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A special tip from Carole

Now you can rescue your best friend from painful tooth decay, dental disease, bad breath, without dangerous anesthesia, harmful alcohol and the yucky taste of other brands.

Dentasure spray and gel were recommended to me by a facebook friend and after using them on my darling Poppie for only three months, Poppie had pearly white teeth again.

I have tried many natural remedies in the past, but nothing compares to DentaSure (shown below).

Give it a go, you won't regret it (I usually spray Poppie's toothbrush and brush her teeth immediately after she has eaten). It is pretty economical too, because I still have 3/4 of a bottle of spray lef!

 

  • Just what your dog needs, good dental health without spending a fortune.
  • Easy to use, simply spray Fido's teeth or use the gel on your finger or a toothbrush. Poppie doesn't minded me using a toothbrush, because I always made it worth her while with a never ending supply of her favourite dental treats and of course lots of kisses and praises.
  • No harmful alcohol. Contains only Grapefruit seed extract, Grapeseed extract, Propolis, Xanthan gum and Stevia.

Like humans, dogs have differnt natures and tastes. For your convenience I have listed some other excellent and comparitively priced oral health products that your dog may prefer and which also compliment DentaSure Sray and Gel.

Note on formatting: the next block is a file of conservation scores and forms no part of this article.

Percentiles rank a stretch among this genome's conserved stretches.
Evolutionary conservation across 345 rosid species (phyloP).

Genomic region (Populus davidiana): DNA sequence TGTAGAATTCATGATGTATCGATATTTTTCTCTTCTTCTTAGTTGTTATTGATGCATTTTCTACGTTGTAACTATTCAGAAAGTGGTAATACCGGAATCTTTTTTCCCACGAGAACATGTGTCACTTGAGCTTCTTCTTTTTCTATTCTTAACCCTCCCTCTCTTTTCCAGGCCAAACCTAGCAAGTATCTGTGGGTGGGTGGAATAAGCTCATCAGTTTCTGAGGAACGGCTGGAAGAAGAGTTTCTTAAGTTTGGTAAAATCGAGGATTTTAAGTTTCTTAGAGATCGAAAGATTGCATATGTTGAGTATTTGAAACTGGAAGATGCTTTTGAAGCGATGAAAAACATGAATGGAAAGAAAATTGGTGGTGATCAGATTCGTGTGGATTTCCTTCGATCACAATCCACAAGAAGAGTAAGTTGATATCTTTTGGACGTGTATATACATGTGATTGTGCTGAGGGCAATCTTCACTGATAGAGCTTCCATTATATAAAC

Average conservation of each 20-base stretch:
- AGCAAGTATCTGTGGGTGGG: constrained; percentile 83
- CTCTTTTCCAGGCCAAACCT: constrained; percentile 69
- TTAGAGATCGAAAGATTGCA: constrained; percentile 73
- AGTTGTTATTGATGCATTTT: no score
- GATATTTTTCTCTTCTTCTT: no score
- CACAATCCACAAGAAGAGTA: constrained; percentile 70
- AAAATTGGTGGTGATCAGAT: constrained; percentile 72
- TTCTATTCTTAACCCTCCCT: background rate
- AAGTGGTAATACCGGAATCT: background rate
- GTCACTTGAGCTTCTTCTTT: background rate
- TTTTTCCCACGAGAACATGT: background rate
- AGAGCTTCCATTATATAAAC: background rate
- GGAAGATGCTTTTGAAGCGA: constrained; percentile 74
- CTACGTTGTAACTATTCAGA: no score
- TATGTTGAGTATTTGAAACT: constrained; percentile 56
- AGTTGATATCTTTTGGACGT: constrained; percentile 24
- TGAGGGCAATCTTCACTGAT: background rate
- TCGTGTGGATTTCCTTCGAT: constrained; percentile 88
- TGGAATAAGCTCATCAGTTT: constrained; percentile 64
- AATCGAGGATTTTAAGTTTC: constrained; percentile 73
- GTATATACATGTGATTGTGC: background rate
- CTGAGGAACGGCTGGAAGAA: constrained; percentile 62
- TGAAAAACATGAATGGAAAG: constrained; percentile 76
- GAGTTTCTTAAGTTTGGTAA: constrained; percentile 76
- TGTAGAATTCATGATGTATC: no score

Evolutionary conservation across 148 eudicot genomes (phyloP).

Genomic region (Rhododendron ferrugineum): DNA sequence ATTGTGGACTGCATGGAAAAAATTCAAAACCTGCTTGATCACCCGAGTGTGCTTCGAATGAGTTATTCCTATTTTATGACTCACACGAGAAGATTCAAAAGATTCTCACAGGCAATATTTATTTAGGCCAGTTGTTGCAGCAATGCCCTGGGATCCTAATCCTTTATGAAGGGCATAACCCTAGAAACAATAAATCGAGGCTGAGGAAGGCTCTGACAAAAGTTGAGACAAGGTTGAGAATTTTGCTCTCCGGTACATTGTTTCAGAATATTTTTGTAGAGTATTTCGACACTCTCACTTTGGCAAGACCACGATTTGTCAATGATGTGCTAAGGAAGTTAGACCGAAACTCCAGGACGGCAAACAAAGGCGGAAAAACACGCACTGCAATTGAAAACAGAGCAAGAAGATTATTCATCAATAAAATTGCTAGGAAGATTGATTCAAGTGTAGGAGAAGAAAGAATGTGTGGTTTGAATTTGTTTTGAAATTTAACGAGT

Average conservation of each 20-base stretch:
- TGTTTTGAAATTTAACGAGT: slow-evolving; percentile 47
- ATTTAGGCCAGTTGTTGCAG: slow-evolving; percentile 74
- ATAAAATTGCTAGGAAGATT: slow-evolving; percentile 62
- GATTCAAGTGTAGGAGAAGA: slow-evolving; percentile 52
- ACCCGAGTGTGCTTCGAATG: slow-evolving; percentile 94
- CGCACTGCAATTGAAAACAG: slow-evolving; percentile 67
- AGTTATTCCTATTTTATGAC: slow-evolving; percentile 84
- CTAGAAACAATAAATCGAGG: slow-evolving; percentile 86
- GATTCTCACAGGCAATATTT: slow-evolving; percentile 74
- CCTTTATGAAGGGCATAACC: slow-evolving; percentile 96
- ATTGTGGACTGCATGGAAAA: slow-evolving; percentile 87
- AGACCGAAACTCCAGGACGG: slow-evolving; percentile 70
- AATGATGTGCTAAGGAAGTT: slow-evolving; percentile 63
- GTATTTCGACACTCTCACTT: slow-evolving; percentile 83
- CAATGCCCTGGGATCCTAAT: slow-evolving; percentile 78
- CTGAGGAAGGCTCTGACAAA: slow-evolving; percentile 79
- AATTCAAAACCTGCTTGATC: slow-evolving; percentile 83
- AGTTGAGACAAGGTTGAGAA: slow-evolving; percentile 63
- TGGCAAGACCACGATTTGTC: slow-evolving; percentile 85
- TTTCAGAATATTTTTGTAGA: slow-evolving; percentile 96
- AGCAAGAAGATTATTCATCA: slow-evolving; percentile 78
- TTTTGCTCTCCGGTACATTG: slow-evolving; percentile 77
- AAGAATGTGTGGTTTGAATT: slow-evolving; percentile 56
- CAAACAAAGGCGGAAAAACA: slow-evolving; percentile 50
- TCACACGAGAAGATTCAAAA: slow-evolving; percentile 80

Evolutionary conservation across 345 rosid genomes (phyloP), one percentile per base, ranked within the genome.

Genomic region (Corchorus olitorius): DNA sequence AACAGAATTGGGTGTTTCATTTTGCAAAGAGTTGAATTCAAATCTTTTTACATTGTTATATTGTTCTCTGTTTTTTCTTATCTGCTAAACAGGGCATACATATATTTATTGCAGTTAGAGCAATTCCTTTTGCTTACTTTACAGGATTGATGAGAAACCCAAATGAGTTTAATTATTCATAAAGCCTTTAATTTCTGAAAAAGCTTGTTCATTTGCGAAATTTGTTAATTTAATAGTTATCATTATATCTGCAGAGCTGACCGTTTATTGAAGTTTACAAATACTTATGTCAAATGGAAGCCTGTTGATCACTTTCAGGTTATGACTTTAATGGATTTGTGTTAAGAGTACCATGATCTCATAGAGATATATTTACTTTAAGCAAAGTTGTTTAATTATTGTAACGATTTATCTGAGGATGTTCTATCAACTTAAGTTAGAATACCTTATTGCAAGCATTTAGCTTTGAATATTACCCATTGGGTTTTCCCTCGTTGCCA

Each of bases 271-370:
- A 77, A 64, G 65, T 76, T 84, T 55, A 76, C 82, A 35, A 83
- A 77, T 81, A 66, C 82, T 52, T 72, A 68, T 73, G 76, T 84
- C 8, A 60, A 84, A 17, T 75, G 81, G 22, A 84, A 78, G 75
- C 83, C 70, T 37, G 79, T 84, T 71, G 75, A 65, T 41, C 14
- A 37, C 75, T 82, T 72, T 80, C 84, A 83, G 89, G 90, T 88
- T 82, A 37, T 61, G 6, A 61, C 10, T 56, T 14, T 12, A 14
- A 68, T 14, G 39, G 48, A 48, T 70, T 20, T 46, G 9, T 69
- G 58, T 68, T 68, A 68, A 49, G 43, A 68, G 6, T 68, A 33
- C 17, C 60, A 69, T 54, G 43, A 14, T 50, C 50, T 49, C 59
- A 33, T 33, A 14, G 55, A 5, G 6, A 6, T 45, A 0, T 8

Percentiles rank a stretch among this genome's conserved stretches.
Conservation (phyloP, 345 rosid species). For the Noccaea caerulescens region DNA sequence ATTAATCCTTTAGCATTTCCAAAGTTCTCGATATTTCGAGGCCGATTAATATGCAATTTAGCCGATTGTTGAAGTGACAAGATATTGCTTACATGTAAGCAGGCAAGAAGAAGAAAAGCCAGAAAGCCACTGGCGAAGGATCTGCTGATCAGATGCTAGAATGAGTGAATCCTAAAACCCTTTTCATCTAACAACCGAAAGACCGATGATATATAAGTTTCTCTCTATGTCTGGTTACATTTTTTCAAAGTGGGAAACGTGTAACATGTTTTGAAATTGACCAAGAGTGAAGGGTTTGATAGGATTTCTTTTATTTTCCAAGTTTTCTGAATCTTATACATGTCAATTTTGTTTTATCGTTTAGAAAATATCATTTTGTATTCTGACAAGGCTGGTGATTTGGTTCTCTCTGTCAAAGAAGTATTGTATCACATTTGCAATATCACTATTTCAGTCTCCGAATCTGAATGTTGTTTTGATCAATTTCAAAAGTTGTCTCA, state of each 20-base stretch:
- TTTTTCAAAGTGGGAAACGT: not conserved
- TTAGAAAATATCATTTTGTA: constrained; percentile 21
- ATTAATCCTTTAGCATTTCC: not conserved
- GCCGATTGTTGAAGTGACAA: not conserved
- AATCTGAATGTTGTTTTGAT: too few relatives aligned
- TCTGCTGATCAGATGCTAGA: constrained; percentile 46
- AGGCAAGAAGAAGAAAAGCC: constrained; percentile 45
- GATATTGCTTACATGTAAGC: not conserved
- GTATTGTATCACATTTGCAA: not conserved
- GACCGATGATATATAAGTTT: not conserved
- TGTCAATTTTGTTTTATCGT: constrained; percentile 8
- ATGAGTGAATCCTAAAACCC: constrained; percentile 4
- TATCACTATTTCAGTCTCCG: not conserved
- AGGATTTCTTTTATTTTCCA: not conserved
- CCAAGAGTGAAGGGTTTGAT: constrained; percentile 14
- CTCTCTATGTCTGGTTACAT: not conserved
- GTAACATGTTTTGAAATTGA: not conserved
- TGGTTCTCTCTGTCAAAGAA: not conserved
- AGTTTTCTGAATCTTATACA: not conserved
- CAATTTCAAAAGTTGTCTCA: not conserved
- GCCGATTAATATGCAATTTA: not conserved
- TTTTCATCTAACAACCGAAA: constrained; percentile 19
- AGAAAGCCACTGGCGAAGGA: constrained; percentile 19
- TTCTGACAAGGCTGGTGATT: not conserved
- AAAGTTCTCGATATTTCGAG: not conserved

Periodontal inflammation and infection (known as the “silent killer”) are linked to multiple dog dental problems including:

  • blindness
  • diabetes
  • emphysema
  • heart disease
  • kidney disease
  • liver disease
  • loss of jaw bone
  • nasal infections
  • oral cancer
  • osteoporosis
  • osteomyelitis
  • problems during pregnancy
  • stroke

What you need to know about why your dog has bad breath

. . . and what you can do about it!

Bad breath in dogs |  Dog breath cure - what causes bad breath? |  Dog breath cure - how can I ascertain the cause of my dog’s bad breath? |  Dog breath cure - when is the right time for your dog to visit your vet? |  Dog breath cure - how is bad breath treated? |  Dog breath cure - how can I prevent my dog from having bad breath? |  Please note: